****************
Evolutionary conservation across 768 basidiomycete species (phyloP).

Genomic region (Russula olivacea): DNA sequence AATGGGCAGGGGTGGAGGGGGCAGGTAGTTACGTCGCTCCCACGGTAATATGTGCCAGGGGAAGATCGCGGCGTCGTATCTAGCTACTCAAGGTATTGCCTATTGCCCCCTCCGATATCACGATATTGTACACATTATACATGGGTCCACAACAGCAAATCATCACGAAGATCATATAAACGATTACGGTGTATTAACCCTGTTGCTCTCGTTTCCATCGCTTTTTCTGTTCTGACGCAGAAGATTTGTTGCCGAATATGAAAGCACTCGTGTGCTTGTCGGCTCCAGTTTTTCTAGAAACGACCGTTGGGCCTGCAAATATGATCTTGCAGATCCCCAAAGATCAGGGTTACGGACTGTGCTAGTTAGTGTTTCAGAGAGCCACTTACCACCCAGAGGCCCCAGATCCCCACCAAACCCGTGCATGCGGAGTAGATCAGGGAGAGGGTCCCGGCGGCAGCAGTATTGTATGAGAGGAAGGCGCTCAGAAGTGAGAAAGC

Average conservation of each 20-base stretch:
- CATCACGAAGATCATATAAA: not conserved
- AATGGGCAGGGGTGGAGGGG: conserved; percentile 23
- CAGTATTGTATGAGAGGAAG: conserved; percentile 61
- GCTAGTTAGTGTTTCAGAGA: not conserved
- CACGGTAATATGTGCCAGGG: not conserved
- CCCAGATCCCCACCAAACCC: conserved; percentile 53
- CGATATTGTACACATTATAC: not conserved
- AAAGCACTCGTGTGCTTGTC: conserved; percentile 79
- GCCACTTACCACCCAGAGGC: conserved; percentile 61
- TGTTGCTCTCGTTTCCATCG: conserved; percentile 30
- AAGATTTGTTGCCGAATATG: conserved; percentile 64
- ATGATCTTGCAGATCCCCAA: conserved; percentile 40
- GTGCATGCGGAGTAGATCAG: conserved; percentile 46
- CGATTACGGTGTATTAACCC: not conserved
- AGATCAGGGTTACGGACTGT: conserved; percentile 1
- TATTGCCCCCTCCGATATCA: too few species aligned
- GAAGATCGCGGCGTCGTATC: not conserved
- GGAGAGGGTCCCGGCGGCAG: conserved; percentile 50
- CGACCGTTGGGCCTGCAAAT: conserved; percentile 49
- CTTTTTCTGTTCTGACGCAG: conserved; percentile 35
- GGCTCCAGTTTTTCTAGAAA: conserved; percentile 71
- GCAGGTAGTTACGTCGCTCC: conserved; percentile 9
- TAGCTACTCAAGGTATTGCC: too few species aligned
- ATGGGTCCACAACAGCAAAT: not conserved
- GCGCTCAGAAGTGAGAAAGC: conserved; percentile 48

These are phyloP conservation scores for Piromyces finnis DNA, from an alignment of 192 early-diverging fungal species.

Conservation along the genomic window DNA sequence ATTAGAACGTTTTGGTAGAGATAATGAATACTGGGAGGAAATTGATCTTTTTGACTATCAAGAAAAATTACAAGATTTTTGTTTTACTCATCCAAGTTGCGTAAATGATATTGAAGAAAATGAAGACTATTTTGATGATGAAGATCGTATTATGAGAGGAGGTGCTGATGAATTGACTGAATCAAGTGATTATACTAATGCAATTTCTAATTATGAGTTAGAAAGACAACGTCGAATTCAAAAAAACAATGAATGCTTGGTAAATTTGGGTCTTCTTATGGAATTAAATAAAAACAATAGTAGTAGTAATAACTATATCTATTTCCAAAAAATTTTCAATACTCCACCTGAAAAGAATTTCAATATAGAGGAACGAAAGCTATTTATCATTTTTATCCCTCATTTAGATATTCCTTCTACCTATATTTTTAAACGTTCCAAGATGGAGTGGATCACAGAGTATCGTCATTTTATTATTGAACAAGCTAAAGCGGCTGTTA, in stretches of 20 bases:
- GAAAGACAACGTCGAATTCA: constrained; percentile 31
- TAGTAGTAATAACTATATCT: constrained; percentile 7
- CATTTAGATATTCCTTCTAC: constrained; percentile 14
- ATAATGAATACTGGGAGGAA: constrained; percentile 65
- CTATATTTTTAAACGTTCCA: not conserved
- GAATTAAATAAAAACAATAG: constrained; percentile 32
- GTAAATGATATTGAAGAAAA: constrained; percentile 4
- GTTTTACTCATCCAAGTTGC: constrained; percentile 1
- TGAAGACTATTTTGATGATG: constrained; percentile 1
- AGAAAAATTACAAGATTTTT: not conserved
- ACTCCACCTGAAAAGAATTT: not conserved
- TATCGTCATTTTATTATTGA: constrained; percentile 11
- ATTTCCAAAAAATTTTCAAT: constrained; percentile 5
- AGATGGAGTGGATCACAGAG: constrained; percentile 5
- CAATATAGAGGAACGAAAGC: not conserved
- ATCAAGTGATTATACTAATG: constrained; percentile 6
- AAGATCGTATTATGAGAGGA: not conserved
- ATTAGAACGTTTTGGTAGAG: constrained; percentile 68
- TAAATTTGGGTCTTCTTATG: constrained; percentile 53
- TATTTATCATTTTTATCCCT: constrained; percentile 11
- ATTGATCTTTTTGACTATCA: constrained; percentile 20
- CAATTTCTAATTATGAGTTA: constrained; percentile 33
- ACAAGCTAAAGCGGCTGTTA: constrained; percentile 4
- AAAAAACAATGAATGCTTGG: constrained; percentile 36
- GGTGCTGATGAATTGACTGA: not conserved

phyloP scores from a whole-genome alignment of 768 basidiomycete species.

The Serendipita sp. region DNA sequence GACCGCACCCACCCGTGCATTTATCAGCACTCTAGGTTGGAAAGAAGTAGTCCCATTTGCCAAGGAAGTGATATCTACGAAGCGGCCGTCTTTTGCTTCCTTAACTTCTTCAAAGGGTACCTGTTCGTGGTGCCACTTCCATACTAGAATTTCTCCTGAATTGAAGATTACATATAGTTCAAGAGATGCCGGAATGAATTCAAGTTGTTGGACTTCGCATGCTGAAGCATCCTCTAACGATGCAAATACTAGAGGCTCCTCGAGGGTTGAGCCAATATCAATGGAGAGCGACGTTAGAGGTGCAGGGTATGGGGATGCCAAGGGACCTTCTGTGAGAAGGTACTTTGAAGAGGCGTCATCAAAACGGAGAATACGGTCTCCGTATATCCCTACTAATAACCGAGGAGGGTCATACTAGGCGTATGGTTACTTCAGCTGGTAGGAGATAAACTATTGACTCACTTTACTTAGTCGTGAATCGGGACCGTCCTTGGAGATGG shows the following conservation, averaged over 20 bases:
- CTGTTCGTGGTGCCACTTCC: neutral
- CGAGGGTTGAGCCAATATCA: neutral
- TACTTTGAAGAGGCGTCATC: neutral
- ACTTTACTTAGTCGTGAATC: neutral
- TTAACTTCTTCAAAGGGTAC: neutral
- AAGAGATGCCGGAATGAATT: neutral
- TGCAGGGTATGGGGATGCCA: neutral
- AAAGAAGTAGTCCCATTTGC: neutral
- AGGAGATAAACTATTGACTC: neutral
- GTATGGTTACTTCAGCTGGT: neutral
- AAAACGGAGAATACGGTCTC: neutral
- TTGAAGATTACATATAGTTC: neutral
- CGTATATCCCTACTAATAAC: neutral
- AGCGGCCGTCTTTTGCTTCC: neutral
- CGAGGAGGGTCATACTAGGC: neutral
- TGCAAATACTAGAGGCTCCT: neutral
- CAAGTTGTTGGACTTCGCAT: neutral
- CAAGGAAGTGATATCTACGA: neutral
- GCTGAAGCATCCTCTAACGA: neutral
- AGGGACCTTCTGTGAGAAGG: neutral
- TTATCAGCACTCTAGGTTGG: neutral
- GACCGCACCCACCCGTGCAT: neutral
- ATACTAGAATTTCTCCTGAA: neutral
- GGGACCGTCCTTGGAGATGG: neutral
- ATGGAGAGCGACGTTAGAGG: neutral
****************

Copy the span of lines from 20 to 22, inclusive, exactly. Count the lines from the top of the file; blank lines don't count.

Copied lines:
- GAAGATCGCGGCGTCGTATC: not conserved
- GGAGAGGGTCCCGGCGGCAG: conserved; percentile 50
- CGACCGTTGGGCCTGCAAAT: conserved; percentile 49